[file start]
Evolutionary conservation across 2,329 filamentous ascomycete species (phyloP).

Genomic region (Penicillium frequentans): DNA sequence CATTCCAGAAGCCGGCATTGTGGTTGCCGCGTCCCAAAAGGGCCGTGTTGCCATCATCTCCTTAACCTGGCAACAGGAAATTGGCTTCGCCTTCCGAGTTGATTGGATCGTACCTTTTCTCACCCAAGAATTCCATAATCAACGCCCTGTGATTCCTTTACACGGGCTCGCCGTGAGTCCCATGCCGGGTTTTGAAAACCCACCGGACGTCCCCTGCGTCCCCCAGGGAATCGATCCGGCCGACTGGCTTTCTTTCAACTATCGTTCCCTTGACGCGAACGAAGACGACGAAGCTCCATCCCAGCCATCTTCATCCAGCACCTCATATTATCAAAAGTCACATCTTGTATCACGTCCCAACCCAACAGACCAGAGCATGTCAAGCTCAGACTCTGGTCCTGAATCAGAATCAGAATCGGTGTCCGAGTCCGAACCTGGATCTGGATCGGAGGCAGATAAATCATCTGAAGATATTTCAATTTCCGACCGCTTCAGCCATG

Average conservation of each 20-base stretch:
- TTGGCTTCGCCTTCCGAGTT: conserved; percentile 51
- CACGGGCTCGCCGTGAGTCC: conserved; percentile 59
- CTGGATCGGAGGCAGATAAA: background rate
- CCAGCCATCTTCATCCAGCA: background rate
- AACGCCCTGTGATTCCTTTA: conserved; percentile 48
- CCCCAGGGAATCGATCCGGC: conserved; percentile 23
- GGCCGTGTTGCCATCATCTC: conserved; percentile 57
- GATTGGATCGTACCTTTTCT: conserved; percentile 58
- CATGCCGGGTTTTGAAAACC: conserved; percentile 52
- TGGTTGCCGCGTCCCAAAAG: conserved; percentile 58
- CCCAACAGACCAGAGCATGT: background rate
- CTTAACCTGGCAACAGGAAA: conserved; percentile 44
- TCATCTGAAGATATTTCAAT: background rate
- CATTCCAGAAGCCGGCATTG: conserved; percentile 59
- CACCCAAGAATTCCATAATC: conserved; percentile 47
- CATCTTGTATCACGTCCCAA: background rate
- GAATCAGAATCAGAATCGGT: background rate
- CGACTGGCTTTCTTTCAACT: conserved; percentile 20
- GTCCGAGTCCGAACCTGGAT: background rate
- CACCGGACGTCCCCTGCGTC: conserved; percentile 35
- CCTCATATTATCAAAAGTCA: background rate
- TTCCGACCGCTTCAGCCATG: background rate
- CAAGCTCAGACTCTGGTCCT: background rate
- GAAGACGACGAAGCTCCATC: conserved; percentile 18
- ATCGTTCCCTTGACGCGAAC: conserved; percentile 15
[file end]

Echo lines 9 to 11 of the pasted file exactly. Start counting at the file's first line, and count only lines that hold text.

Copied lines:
- CCCCAGGGAATCGATCCGGC: conserved; percentile 23
- GGCCGTGTTGCCATCATCTC: conserved; percentile 57
- GATTGGATCGTACCTTTTCT: conserved; percentile 58